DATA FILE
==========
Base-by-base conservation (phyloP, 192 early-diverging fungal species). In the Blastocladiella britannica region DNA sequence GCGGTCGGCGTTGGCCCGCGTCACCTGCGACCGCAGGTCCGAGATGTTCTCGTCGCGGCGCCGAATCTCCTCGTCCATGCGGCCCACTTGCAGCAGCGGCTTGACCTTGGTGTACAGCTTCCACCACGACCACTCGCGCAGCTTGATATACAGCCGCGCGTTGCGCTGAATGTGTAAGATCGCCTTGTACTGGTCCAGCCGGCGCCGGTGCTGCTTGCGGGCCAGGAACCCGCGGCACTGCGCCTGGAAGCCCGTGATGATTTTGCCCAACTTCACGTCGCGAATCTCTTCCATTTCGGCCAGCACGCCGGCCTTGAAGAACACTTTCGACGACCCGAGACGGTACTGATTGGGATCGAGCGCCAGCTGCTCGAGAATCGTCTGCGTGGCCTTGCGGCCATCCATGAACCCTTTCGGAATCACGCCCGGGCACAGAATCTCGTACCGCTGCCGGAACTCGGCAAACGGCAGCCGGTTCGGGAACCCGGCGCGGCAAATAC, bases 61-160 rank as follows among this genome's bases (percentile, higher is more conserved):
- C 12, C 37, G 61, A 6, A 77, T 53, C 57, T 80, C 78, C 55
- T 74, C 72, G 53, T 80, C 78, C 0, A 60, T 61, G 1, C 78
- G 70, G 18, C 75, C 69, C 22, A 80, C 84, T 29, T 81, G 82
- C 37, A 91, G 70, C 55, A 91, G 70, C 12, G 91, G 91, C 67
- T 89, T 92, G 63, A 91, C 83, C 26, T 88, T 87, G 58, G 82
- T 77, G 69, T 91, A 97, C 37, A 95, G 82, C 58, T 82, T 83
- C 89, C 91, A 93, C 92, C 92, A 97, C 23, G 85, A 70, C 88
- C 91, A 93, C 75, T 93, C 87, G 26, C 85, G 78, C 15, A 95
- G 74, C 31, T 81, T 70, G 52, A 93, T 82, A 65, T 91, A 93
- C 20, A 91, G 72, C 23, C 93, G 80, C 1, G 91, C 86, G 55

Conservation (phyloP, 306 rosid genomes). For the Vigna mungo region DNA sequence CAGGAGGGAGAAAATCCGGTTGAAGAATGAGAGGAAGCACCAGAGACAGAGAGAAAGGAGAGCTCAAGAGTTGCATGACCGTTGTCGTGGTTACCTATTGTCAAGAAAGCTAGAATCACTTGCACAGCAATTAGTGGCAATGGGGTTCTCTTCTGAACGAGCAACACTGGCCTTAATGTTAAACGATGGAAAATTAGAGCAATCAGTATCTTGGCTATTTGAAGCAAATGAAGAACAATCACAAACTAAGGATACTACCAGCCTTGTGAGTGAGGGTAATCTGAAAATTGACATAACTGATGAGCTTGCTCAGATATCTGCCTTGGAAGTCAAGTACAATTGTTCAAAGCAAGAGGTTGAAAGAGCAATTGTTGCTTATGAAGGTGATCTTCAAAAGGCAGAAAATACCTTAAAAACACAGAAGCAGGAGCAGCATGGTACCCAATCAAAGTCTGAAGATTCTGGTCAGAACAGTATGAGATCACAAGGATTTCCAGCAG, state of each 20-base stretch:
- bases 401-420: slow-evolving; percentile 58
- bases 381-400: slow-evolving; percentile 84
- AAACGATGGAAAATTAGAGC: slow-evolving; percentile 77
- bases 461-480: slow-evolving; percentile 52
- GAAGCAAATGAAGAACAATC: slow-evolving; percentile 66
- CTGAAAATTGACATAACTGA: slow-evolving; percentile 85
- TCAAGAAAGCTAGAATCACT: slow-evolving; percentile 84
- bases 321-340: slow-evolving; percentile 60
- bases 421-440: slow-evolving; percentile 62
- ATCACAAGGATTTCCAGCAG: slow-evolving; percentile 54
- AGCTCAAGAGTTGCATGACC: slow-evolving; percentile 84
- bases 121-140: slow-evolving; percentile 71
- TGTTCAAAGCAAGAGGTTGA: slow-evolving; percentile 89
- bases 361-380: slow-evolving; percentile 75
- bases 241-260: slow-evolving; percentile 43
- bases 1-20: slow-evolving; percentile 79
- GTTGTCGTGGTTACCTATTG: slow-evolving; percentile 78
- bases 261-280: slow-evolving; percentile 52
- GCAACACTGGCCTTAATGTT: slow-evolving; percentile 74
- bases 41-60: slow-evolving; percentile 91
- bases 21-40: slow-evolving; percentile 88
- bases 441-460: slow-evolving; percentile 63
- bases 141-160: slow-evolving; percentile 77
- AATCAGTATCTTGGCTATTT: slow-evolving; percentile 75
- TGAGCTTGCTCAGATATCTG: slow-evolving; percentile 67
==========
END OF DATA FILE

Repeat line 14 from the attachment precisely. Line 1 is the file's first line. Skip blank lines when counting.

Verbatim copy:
- bases 381-400: slow-evolving; percentile 84